Opposition rallies behind move
MANILA - Philippine Ambassador to the United States Jose Manuel Romualdez has expressed concern over the proposal of two US senators to ban Philippine officials involved in the detention of opposition Sen. Leila de Lima.
In an interview, Romualdez said the proposal of US Senators Dick Durbin and Patrick Leahy was "unfortunate," citing how due process was observed in the filing of non-bailable drug charges against De Lima.
The Philippine senator has been held since February 2017 on allegations made by high-profile convicts that she was involved in the drug trade at the state penitentiary when she was justice chief. De Lima, a staunch administration critic, has called the charges political persecution.
"Well... That’s very unfortunate… I think we have a very good relation with the US... We are a sovereign country, we have our laws and the charges that were filed against the senator have been accepted by the prosecutor’s office -- that there is in fact evidence to show that she was linked to the drug charges," the envoy said in an interview Friday in New York.
"We just have to simply insist that all those countries that are… especially the US, this is an internal matter and I think the President’s Office, Presidential Spokesperson Secretary Panelo has clearly said that we will not accept any kind of interference coming from other nations."
Leahy and Durbin had proposed an amendment in the 2020 State and Foreign Operations (SFOPs) appropriations bill to deny entry of any Philippine government officials involved in De Lima's detention.
The US Senate Appropriations Committee approved the amendment Friday, which states that "the Secretary of State shall apply subsection [prohibition on entry] to foreign government officials about whom the Secretary has credible information have been involved in the wrongful imprisonment of... Senator Leila de Lima who was arrested in the Philippines in 2017."
Panelo said the US Senate's move is a "brazen" attempt to intrude into the Philippines' internal affairs, saying it treats Manila as an "inferior state."
Romualdez said he has received calls from his "senator friends" from the Philippines who broached the idea of filing a counterpart measure.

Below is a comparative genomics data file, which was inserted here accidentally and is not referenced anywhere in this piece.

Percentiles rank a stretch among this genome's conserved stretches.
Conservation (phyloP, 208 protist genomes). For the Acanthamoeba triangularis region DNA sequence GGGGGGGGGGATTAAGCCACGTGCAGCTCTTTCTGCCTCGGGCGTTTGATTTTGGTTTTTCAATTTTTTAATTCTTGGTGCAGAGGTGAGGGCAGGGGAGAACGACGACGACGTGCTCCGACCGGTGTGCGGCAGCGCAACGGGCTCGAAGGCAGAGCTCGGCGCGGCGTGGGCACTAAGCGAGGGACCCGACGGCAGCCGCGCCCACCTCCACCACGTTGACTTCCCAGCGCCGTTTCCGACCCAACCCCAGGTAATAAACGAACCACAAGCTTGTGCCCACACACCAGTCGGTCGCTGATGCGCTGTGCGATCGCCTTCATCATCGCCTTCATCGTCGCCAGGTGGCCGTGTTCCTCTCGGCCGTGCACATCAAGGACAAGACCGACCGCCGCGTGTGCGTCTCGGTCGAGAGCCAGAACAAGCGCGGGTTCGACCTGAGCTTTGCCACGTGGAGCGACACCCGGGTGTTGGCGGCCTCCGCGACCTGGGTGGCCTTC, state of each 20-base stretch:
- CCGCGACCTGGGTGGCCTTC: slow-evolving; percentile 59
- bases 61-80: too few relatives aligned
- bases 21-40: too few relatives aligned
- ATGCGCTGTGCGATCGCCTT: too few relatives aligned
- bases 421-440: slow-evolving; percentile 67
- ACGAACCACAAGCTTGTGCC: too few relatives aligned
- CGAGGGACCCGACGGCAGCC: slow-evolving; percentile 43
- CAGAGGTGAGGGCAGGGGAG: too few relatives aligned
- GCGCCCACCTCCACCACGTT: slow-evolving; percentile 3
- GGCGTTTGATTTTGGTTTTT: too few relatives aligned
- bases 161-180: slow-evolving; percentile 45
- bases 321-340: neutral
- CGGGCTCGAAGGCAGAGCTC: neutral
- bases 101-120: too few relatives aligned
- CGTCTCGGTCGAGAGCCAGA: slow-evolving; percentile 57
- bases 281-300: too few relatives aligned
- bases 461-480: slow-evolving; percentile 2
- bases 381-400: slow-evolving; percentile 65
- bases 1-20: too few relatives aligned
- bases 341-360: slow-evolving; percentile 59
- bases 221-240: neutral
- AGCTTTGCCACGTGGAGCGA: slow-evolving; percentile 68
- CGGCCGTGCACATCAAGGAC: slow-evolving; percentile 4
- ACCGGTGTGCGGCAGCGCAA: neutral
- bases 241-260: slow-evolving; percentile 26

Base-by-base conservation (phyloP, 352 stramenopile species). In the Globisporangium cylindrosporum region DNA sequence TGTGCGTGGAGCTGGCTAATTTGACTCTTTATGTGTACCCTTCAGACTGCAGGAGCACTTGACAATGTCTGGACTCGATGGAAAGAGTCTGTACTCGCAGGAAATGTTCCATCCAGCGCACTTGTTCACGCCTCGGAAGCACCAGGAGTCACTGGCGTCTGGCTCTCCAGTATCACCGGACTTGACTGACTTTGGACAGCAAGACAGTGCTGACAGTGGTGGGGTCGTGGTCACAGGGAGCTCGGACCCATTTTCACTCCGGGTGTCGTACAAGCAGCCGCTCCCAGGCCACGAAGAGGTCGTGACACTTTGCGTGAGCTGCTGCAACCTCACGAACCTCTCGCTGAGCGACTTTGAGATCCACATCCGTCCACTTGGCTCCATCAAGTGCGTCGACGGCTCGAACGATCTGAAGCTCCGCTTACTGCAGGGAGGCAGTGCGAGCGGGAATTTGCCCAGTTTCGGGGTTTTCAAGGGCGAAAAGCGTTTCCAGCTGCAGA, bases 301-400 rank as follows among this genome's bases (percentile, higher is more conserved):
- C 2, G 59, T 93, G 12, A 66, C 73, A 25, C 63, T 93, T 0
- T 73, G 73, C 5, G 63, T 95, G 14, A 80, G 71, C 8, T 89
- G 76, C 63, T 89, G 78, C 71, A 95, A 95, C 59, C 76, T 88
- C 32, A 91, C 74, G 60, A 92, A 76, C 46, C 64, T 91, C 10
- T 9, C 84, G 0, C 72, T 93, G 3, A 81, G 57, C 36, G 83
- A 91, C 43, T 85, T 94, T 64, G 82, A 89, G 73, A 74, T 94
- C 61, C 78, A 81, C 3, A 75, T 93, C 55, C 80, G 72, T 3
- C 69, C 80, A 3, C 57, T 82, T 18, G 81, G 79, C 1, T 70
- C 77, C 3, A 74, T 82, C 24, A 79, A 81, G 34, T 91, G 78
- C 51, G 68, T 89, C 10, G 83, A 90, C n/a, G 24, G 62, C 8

"They’ve indicated that they'd like to file the same thing, and also ban some officials of the US from coming in to the Philippines, I’m hoping this will not go this far, because, you know -- we’re here in the US to have a good relationship with this country," said Romualdez without naming the Filipino senators who reached out to him.
In a statement, Davao del Norte 1st District Rep. Pantaleon Alvarez pounced at Durbin, saying his "brazen move to interfere with the internal affairs of our independent and sovereign nation makes him appear a moron at least, stupid at best."
"He should be reminded that the Philippines is no longer an American colony. For him to think and act that way shows his misguided messianic complex," said Alvarez, a close administration ally.
"Who is he to meddle into internal matters that have gone through the Philippine court systems and legal processes and suddenly, sweepingly - arrogantly even - call these as merely "politically motivated?" he added, saying Durbin should mind his own jurisdiction.
De Lima thanks 'home of the brave, land of the free'
De Lima, meanwhile, welcomed the US lawmakers' move, calling it a reminder that "the world is still watching."
"The proposal of US Senators Dick Durbin and Patrick Leahy to impose a visa ban against abusive Philippine government officials is a clear message that impunity, while remaining unchecked in our country, may find an end in the “home of the brave and the land of the free," she said in a statement sent from detention.
Sen. Risa Hontiveros said the move is "a stern warning to all those who rose to power in our country through killings and human rights abuses."
"The world is watching. And the world will act. There is a day of reckoning. Justice will eventually catch up with all of you," she said in a statement.
Erin Tañada, the opposition Liberal Party's vice president for external affairs, also lauded the US senators' act, saying it may be making administration officials "jittery."
"The specter of human rights violations and irreparable havoc caused by the drug war and injustice done to its critics are slowly haunting this administration," he said in a statement.
- with a report from Don Tagala, ABS-CBN News